The reason I went to work for Tom is that I really wanted to work for a man whose character was an important part of his convictions about how he led. And I met Tom in his life, after he’d sold off a lot of businesses and rabbit trails that he’d gone on in his life, and he was very focused on Domino’s, and he was very focused on charitable work. I got to watch up close how his character and his values impacted the company. And I got to watch up close how he, the man, was living his life at the age of 60 or so at the time. I then got to watch him sell the company and make a big announcement. The headline of the Detroit paper was, “I’m Going to Die Broke,” because he had a plan to give it all away between that day and the end of his life. And he’s doing that today.

He talked a lot about the Golden Rule. And I don’t think I even realized how deeply imbedded that’s become in my leadership thinking. But it actually is one of the central ideas that you hear me talk about when I write about the turnaround of this company, because a huge part of leadership is being the leader you wished you worked for. I find lots of people tell me that they want to be a great leader. And I ask them, “Describe a great leader that you’ve worked for.” And they quickly tell me all the traits of that leader. And I say, “Are you being that leader to the people that work for you?” And there’s always a long pause.

As in small things, we struggle to hold ourselves accountable to the Golden Rule in leadership as well. We struggle to be the leaders that we would want to work for ourselves. And it’s become a very provocative theme that I discuss with my leaders all the time. You know, they’ll come in upset about the performance of an individual. And I’ll say to them, “Well, how would you want to be treated in this circumstance? What conversation would you want your boss to have with you right now? Where would you like them to start?” Because it flips the frame around. And it makes the leader far more accountable for their actions than just to lash out at the person they’re upset with because of their performance. And I always say, “Look first at yourself and then to the other person. Look first at your behaviors, your actions, before you criticize the next,” but, boy, that’s hard to do. None of us are good at it.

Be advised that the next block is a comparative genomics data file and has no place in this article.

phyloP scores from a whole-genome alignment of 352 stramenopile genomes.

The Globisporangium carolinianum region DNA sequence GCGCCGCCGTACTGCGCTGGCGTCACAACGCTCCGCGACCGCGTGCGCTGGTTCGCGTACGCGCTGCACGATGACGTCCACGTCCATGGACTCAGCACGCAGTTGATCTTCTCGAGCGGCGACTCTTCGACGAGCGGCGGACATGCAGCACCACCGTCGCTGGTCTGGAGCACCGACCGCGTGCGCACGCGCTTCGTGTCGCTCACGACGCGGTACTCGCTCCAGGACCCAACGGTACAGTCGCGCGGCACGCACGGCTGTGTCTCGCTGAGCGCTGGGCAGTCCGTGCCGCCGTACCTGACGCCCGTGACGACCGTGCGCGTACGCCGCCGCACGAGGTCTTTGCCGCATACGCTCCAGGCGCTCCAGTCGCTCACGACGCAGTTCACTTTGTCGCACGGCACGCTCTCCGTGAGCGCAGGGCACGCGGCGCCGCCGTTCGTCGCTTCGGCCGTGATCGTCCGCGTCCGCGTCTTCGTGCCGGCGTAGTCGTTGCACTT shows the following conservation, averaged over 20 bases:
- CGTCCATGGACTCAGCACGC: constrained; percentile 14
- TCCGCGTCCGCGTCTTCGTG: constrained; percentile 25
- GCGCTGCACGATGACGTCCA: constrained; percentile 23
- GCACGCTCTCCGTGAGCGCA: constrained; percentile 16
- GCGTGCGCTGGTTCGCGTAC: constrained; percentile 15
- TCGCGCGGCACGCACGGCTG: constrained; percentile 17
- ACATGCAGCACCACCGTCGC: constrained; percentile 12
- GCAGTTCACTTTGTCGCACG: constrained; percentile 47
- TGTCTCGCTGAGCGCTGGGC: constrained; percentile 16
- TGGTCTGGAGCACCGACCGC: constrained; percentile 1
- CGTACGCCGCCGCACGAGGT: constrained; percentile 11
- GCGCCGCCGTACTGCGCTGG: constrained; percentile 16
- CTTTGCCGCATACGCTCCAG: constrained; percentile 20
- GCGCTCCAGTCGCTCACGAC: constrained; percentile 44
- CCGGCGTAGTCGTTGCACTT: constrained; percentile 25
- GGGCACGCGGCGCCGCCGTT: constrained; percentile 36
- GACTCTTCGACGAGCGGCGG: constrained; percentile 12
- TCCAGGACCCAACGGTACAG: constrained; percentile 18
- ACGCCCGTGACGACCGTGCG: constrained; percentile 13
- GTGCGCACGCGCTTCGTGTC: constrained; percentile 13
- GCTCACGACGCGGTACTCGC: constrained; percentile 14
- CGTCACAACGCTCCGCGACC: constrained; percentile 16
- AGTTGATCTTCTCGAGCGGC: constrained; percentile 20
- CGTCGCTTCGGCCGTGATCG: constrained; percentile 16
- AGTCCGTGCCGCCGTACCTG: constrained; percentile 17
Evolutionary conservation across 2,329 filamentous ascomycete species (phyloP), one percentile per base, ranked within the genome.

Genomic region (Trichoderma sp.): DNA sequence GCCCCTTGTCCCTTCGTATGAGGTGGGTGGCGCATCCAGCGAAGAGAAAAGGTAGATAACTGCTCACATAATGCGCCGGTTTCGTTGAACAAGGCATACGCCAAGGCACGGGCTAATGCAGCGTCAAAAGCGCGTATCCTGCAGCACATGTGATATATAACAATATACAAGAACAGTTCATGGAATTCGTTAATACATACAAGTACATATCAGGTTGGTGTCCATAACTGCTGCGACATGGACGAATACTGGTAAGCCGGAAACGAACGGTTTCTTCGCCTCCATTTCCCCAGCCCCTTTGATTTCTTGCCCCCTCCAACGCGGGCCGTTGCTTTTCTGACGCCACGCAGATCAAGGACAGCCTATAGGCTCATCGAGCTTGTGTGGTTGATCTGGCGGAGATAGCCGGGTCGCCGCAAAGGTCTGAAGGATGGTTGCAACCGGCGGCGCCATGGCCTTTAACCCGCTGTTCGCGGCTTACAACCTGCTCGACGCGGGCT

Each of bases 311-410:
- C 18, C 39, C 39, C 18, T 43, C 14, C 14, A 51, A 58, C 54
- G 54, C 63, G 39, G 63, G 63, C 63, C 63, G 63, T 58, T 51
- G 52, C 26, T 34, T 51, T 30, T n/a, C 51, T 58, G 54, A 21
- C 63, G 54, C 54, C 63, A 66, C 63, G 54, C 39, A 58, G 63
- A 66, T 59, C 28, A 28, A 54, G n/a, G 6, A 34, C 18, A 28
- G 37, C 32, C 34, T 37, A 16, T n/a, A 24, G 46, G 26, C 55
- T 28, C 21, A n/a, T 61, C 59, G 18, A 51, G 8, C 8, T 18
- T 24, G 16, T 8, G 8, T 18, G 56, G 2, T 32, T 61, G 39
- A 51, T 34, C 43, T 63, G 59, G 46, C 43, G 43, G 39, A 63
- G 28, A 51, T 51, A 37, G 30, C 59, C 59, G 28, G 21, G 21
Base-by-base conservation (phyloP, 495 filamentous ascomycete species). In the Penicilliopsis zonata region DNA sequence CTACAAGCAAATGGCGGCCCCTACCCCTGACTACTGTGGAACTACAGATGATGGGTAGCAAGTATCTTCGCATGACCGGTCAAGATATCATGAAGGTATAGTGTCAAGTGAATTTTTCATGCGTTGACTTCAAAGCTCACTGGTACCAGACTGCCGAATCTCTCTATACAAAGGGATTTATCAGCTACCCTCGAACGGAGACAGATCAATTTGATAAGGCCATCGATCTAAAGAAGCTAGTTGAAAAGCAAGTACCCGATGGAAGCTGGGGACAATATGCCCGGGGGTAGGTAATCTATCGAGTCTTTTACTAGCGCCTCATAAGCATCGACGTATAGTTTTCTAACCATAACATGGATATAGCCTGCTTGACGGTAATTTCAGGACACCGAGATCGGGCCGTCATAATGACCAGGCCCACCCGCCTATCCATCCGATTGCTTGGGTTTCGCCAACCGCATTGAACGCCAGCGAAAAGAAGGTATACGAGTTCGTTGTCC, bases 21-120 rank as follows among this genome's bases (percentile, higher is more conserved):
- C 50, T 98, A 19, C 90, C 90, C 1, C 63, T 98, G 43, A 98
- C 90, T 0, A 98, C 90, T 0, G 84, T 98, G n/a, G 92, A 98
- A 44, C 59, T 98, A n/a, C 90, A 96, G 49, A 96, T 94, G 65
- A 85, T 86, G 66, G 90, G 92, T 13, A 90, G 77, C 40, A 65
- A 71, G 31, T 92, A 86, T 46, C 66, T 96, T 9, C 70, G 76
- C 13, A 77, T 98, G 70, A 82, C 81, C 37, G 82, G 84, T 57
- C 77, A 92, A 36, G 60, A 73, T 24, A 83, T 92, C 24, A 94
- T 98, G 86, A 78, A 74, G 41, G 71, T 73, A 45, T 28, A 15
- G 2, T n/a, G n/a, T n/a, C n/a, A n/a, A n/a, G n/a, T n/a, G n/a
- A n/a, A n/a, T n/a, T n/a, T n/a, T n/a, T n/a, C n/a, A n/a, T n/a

Dare to Serve offers a path for corporate leadership that we don’t get often enough. What we usually get is the Hollywood stereotype of the greedy, selfish Wolf of Wall Street character who tramples down everyone in his way. Which of these two paths do you see more of in corporate leadership?

The leadership approach of our culture is what Robert Greenleaf called “Leader First.” And too often that means that the power of the position assumed by the leader is used to accomplish the leader’s ambitions. And if it, by chance, serves the people in the enterprise, well, great. But the primary motive of a leader-first leader is his or herself. It’s the leadership model we teach, reward and celebrate in our culture. It’s on our magazine covers. It’s in our business schools. It’s in our universities. It’s in our homes.

Greenleaf said at the other end of the spectrum is a leader who serves first. And he said this over 40 years ago. And he was not an academic or a consultant. He was kind of a Dilbert. He was in middle management at a large corporation called AT&T, just observing human behavior. He said there’s this other idea where you could be serving first. You would understand you have power (because leadership does come with power), but you would understand that you would use that power for the benefit of those that have been entrusted to your care. Very novel idea. And interestingly, he’s looked at as kind of an interesting essay writer from a long time ago. He’s the one who coined “servant leadership” as a phrase in the secular business world. But his ideas have not taken hold.

Interestingly, other people have tried to make them more mainstream. The book Good to Great by Jim Collins is a seminal business book. It’s all about servant leadership. He calls it level 5 leadership. But it basically proves that humble, courageous leaders deliver the best financial performance. He decided not to call them servant leaders because it wasn’t a popular term. So he called them level 5 leaders. Then another guy recently, Adam Grant, the youngest tenured professor at Wharton, wrote Give and Take. It’s another book just like the first which says these people who think of others first or give more than they take actually outperform the rest. So it’s been documented. There’s another one called Firms of Endearment. So there are three major research-based, documented reports that companies that led in this fashion outperform the S&P 500 and their peers competitively. So why not more? It’s really countercultural.